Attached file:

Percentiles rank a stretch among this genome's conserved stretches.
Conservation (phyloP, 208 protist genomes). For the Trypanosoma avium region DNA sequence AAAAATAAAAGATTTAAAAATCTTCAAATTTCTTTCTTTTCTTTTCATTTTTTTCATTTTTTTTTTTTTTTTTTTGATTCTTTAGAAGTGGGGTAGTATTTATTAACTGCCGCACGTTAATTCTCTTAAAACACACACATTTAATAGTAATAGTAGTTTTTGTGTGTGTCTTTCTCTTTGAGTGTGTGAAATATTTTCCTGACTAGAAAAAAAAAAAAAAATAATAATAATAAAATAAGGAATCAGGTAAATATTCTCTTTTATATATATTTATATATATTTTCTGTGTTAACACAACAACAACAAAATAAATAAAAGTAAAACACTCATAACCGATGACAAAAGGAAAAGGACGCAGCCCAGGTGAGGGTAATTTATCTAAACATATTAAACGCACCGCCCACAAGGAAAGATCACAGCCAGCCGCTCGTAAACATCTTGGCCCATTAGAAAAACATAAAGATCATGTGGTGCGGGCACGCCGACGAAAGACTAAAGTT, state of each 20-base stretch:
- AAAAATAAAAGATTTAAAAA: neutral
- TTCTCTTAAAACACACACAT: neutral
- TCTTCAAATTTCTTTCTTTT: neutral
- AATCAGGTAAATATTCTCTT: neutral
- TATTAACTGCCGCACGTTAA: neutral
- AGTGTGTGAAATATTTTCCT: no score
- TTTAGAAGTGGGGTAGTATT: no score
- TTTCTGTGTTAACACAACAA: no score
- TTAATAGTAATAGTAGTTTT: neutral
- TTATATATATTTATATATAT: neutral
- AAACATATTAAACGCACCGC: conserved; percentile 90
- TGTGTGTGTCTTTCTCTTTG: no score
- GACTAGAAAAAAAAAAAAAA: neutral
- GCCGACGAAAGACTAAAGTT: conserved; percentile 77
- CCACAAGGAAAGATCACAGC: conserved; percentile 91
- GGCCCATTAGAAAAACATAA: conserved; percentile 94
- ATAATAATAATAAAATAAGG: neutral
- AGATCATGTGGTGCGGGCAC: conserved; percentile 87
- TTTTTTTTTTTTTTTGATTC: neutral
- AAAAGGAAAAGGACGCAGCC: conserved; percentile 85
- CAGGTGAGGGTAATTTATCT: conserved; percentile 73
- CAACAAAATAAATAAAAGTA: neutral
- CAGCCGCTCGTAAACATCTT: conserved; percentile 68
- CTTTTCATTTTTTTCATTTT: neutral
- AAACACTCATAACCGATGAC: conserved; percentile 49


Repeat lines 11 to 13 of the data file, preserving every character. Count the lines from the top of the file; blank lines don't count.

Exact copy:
- TTAATAGTAATAGTAGTTTT: neutral
- TTATATATATTTATATATAT: neutral
- AAACATATTAAACGCACCGC: conserved; percentile 90